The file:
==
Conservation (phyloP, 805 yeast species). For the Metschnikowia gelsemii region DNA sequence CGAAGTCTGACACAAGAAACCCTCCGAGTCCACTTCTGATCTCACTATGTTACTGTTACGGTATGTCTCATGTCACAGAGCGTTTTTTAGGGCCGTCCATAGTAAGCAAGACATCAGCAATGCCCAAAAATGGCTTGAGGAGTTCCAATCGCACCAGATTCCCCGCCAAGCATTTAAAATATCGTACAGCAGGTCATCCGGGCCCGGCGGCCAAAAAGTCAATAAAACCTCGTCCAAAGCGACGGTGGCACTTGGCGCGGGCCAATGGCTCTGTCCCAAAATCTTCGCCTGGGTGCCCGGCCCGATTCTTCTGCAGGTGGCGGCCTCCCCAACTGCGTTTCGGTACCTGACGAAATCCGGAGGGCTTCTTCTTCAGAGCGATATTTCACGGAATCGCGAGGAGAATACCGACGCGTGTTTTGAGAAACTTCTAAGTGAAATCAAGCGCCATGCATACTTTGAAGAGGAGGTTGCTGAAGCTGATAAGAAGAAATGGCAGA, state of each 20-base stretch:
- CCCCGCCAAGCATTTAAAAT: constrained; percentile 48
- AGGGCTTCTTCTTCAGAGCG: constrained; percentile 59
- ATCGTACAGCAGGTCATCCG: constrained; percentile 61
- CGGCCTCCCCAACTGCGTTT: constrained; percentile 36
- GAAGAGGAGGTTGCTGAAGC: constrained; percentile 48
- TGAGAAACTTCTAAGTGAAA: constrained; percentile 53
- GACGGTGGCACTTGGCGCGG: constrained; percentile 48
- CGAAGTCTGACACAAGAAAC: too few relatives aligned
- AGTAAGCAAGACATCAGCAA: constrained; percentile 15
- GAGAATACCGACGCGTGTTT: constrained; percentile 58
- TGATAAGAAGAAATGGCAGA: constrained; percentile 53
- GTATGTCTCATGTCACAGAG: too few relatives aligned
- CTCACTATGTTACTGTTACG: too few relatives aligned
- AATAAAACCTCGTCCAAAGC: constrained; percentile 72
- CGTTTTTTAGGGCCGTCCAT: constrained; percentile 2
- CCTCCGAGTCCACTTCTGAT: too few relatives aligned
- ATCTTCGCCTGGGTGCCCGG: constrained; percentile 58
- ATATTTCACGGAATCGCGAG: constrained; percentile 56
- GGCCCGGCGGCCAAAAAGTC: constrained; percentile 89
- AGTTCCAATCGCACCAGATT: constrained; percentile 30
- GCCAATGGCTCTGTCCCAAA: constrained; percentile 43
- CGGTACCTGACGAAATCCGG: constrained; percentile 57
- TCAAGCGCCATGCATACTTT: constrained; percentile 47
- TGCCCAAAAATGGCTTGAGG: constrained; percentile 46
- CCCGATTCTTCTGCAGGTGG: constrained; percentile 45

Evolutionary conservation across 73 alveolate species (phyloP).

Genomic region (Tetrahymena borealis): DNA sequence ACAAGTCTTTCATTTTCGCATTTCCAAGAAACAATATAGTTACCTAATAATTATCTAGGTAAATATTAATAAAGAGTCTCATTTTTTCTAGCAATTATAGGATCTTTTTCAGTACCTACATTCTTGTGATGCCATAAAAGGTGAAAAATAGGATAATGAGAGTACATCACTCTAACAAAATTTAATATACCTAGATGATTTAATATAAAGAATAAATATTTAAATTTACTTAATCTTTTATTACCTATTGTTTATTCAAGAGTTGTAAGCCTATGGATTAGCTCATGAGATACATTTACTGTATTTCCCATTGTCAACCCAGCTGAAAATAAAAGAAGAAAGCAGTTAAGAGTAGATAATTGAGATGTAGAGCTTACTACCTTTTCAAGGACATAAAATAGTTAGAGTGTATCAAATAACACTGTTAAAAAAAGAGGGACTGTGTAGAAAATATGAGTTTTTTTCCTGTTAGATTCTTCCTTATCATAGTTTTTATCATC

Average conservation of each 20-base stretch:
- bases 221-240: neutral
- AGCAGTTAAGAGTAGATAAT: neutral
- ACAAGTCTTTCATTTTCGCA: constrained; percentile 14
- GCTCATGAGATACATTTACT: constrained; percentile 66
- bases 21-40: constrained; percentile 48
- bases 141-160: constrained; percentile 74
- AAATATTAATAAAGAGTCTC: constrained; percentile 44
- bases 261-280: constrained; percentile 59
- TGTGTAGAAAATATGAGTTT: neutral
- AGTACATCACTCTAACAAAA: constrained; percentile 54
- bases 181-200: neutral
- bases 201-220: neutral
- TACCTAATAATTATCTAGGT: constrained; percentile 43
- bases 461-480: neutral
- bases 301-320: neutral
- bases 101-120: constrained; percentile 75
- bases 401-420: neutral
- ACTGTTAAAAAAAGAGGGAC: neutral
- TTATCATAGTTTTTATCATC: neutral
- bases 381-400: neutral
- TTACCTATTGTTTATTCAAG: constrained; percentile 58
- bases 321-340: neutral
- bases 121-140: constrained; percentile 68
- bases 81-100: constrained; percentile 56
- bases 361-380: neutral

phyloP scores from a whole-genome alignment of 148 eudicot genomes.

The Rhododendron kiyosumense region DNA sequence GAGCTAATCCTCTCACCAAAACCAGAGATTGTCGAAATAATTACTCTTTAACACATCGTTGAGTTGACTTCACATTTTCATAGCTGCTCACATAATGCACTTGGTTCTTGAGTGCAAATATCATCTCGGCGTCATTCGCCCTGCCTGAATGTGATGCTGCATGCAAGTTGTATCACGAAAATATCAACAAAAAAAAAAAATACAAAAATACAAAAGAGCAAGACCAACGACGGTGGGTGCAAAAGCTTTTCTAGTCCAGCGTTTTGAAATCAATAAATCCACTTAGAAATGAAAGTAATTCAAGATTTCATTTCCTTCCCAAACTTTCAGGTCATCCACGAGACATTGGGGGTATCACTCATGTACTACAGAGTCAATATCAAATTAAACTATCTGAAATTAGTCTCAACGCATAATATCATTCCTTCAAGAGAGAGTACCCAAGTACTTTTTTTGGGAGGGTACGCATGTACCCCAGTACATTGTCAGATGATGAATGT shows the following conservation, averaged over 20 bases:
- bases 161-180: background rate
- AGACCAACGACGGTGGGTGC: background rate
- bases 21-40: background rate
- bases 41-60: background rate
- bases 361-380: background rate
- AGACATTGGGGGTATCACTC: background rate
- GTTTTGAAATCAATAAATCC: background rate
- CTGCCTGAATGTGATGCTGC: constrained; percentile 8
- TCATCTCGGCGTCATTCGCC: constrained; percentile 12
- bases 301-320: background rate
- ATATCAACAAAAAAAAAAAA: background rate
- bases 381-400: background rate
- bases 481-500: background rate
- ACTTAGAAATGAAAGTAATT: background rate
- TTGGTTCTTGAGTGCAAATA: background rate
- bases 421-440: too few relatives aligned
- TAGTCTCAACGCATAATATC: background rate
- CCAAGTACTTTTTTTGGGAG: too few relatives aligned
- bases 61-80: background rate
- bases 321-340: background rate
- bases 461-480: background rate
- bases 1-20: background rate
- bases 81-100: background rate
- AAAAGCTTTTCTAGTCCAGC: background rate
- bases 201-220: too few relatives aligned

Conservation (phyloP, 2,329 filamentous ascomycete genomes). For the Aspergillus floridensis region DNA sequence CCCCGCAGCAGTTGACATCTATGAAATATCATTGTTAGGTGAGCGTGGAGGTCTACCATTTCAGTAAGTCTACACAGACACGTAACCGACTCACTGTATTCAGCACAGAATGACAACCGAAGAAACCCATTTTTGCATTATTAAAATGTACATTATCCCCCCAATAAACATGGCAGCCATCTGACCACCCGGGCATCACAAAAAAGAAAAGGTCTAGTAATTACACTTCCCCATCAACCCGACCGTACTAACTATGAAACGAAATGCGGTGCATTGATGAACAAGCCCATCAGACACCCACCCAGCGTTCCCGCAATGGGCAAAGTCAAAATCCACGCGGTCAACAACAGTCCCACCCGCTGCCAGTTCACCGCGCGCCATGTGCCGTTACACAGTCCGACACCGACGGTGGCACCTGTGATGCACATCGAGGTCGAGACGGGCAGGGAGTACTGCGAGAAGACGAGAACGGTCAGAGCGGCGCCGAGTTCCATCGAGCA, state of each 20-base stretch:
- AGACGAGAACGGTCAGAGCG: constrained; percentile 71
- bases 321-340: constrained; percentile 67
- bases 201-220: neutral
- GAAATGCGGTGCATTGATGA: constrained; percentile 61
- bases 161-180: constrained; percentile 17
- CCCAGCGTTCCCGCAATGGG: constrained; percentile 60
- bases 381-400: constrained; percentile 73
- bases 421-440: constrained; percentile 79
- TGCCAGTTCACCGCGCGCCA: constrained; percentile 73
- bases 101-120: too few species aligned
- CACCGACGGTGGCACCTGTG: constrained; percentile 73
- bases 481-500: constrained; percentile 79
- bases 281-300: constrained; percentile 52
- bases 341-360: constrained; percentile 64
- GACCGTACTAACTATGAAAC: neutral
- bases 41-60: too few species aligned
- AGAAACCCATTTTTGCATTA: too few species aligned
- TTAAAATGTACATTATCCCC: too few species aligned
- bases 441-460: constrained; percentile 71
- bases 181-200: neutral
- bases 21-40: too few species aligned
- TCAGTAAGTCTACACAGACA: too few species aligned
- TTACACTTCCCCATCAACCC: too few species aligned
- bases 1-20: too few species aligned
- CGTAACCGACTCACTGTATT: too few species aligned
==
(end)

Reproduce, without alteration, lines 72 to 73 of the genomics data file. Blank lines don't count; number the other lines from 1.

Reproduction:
- bases 421-440: too few relatives aligned
- TAGTCTCAACGCATAATATC: background rate